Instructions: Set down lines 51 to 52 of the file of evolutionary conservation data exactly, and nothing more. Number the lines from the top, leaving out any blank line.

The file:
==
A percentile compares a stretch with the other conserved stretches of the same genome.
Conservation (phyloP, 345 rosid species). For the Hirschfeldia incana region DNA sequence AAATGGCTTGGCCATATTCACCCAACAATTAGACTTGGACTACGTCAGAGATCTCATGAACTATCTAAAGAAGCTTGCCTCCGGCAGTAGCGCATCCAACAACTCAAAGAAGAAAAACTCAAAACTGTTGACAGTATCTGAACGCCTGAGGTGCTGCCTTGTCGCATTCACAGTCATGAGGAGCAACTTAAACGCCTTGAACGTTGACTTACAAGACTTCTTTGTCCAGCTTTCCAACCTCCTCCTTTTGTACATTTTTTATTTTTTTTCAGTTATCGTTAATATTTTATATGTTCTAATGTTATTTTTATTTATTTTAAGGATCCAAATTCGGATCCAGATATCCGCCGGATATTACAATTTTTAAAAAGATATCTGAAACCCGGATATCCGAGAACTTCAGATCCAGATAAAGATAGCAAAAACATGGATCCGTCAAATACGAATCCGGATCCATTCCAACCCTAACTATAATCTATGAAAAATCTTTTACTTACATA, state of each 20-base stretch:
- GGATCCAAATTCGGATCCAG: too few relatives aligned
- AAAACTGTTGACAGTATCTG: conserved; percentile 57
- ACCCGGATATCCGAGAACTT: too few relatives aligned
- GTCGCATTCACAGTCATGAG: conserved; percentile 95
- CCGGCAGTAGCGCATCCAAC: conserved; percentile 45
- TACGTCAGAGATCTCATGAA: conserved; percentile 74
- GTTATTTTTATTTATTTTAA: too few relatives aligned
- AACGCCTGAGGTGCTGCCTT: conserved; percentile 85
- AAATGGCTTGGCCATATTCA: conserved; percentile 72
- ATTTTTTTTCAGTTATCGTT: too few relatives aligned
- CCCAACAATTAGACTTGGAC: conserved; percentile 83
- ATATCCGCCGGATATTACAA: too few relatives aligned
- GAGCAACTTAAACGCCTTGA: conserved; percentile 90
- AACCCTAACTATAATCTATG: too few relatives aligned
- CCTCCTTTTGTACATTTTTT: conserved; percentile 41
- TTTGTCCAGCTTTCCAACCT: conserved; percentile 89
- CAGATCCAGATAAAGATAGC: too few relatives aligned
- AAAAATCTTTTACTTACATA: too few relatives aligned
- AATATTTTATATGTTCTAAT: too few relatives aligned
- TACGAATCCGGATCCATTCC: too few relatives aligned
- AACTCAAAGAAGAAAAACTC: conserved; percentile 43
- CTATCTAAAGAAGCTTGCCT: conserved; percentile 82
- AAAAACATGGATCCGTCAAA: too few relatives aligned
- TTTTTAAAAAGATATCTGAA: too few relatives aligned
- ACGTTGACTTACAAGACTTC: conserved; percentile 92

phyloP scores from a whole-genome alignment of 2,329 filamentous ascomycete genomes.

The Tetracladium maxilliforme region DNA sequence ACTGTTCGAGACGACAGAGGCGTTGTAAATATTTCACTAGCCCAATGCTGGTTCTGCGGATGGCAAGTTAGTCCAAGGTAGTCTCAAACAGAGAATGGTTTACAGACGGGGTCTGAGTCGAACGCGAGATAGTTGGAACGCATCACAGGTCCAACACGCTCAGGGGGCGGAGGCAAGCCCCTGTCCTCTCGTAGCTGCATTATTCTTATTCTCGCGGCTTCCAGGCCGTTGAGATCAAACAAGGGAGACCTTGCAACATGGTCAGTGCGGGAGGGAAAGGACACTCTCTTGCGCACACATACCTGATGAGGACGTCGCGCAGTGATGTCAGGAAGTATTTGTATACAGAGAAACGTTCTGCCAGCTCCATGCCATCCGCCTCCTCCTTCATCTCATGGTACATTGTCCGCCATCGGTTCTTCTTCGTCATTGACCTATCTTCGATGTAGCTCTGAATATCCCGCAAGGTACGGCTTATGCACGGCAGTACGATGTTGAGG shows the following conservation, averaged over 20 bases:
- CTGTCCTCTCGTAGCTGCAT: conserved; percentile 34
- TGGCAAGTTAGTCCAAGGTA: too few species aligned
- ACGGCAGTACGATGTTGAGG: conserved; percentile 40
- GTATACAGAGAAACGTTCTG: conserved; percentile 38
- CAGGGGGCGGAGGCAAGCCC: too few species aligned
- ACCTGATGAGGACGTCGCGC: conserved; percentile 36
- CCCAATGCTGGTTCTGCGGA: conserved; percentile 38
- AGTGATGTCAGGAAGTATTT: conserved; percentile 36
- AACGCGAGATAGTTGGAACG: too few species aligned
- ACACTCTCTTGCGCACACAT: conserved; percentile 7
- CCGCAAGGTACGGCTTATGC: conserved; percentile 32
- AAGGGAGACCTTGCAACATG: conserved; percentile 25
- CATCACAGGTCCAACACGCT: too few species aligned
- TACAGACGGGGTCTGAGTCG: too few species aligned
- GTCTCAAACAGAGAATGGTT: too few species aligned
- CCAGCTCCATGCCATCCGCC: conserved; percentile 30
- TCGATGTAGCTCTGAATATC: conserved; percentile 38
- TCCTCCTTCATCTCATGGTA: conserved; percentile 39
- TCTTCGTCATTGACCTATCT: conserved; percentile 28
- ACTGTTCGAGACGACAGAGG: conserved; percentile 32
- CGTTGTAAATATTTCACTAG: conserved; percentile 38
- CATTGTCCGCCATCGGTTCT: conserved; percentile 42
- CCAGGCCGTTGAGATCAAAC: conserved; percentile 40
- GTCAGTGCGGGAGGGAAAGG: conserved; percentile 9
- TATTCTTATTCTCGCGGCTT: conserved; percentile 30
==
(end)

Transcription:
- CATTGTCCGCCATCGGTTCT: conserved; percentile 42
- CCAGGCCGTTGAGATCAAAC: conserved; percentile 40